Interim Control By-law - Cannabis Production

On February 24, 2020, St. Catharines City Council approved an interim control by-law prohibiting the establishment of any new cannabis production facilities on agriculturally zoned lands within the municipal boundaries of the City of St. Catharines. The interim control by-law is effective immediately and is in place for a 12-month period, but may be extended by Council for an additional one-year period in accordance with Section 38 of the Planning Act, or repealed by Council at an earlier date.

The purpose of the interim control by-law is to review Official Plan policies, zoning regulations and implementation procedures as they apply to the establishment of new cannabis production facilities on lands zoned agricultural in the City of St. Catharines. Council has directed that a study be undertaken to investigate land-use implications related to cannabis production facilities within the municipal boundaries, and recommendations as to how cannabis production facilities should be regulated.

What is an interim control by-law?

An interim control by-law is a tool available to Ontario municipalities in accordance with the Planning Act. It allows for an opportunity to place a temporary pause on development of certain lands while a municipality studies or reviews land-use policies. The restriction can only be imposed for a one-year period, with a maximum extension of a second year.

What happens now?

A study will be undertaken focusing on the land-use implications of cannabis production facilities, including but not limited to, odour, noise, light pollution, minimum setbacks and ancillary uses, with an end goal of generating recommendations for possible regulations of licensed cannabis production within a year. The study will be funded via $75,000 from the Ontario Cannabis Legalization Implementation Fund.

Why is the by-law only prohibiting new operations on agricultural lands?

Interim control by-laws can only be applied to a geographical area once every three years. In the past several years, there have been two for the urban area of the municipality, including a residential infill review in 2017 and one applying to cannabis retail stores and retail vaping areas in 2018.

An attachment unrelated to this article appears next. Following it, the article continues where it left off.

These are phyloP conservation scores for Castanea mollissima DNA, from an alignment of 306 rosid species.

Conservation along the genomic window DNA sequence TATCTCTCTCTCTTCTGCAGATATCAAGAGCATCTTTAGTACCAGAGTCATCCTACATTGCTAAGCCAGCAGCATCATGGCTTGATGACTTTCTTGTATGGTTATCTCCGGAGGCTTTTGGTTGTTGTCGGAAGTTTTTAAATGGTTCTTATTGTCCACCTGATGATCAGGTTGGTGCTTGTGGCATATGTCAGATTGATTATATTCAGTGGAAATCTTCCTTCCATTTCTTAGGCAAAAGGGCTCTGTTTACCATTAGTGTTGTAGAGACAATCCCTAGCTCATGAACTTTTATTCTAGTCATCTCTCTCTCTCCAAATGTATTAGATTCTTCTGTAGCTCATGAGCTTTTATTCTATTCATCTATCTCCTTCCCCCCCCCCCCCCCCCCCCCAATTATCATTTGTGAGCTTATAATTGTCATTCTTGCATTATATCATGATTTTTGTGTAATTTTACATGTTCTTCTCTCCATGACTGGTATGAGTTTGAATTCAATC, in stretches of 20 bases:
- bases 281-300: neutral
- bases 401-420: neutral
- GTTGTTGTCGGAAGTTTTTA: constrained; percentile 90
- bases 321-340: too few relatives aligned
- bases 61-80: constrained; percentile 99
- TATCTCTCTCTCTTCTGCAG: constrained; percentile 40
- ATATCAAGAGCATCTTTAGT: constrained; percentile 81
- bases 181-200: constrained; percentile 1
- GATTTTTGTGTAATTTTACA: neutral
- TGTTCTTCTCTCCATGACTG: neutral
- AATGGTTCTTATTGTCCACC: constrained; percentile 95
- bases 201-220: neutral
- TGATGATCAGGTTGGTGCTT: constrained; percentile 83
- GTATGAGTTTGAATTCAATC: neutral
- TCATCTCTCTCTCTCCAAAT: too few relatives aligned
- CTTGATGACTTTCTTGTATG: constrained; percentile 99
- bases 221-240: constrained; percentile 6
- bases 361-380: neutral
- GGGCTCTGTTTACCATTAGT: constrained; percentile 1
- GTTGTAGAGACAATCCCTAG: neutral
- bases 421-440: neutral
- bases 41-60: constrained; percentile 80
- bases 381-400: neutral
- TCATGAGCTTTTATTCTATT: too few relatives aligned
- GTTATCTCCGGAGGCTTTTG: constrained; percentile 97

This means while the cannabis production facility interim control by-law cannot be passed in the urban area boundary, it can for the agricultural area.

What about current cannabis production operations?

Cannabis production operations that were lawfully established under all relevant legislation, will be permitted to continue.

What happens to operators who are in the process of establishing a facility?

Prospective applicants who have not yet secured a Health Canada licence will not be permitted to establish a new cannabis production facility in the agricultural area until such time as the interim control by-law has been repealed and compliance with the City’s Zoning By-law has been established.

The City will continue to accept complete development applications while the interim control by-law is in place, as required by the Planning Act. While applications will be accepted, no planning analysis will be undertaken until the recommendations from the study and any associated amendments are approved by Council.

Can the interim control by-law be appealed?

There is no ability to appeal an interim control by-law when it is first passed, however, an extension to the by-law may be appealed.

Any proposed zoning by-law resulting from the Council-directed land-use study may be appealed to the Local Planning Appeals Tribunal.

 

 

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